The Confindustria Moda quarterly report for Assopellettieri brought to light, also in the last part of the year, a continuing favourable trend, with double-digit recovery over 2020, and a move towards pre-pandemic levels, even if the rhythm has slowed down to a more moderate rate during the first few months of 2022. 2021 in fact ended with a significant relaunching of the sector’s revenue (up +25.7% over 2020 according to the survey conducted among member companies) and productive levels (up +29% according to Istat data on industrial production), but with a gap that is significant when compared to pre-emergency levels (-17% and -15% respectively). Many companies, including especially those of smaller dimensions, are still far from recovering from the heavy losses brought about the pandemic.
Exports, driven by international luxury labels, ended the year with an uptrend of around +20% (arriving at 9.5 billion euros with a favourable trade balance of 6.5-plus billion euros), while remaining almost -10% below the levels of 2019. Among the export destinations for leather goods, leading the way are France (+29% in value over the first 11 months of 2020 and +17.5% over the last two years), the USA (+62% and +10% respectively) and the three main Asian markets (South Korea, China, and Japan), which are all well above pre-Covid levels.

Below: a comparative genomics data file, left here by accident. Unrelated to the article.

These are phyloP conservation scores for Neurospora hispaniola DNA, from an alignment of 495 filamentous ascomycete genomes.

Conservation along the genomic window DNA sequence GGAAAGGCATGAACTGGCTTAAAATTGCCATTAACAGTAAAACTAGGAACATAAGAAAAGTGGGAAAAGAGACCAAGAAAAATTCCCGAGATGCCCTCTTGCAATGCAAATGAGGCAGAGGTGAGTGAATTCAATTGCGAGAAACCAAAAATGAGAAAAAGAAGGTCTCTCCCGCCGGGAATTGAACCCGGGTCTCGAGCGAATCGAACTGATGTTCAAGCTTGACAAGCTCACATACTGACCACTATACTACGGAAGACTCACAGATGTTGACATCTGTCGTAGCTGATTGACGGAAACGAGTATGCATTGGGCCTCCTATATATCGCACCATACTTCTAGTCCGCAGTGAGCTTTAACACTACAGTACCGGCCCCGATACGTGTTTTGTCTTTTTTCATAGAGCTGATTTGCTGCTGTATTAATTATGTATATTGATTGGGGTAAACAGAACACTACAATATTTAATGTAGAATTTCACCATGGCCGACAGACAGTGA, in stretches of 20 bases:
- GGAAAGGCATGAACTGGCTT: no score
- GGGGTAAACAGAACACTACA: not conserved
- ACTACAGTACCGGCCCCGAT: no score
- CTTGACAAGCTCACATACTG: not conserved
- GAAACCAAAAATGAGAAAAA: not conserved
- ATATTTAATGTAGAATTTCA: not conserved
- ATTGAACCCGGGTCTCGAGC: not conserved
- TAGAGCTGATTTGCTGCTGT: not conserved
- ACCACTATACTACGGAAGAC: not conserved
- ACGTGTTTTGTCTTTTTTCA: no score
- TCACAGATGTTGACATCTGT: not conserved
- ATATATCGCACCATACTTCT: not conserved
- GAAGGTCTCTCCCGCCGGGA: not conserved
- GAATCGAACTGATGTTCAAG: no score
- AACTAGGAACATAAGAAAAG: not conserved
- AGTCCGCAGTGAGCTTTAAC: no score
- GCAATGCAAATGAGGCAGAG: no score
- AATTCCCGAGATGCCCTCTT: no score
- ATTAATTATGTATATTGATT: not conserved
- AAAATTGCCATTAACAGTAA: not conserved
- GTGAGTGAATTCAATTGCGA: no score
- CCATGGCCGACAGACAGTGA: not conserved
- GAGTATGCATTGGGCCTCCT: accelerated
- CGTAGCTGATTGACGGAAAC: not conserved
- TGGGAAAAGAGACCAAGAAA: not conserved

Bags confirm themselves to be the most exported product (accounting for almost 2/3 of the value in sales) and are the product category closest to approaching 2019 levels (-2.6%, thanks also to the +23% uptrend recorded in 2021). Domestic demand instead sees a recovery in purchases made by Italian households (retail trade in fact is up +19.4% over 2020), however 2019 values (besides still being far from previous levels, -9.2%) were still mostly unsatisfying, also due to years of continuous erosion. At the same time, the arrival of tourists has once again been pushed back (along with their shopping). In terms of business death rates and sector employment numbers, the effects of the crisis are making themselves felt, with a drop by -3% in the number of active companies (-134) and employees. Temporary unemployment compensation is instead down by -18% when compared to 2020 in the leather supply chain, even if the levels are still quite high (68.2 million hours authorized, which is 8 times than the number authorized in 2019).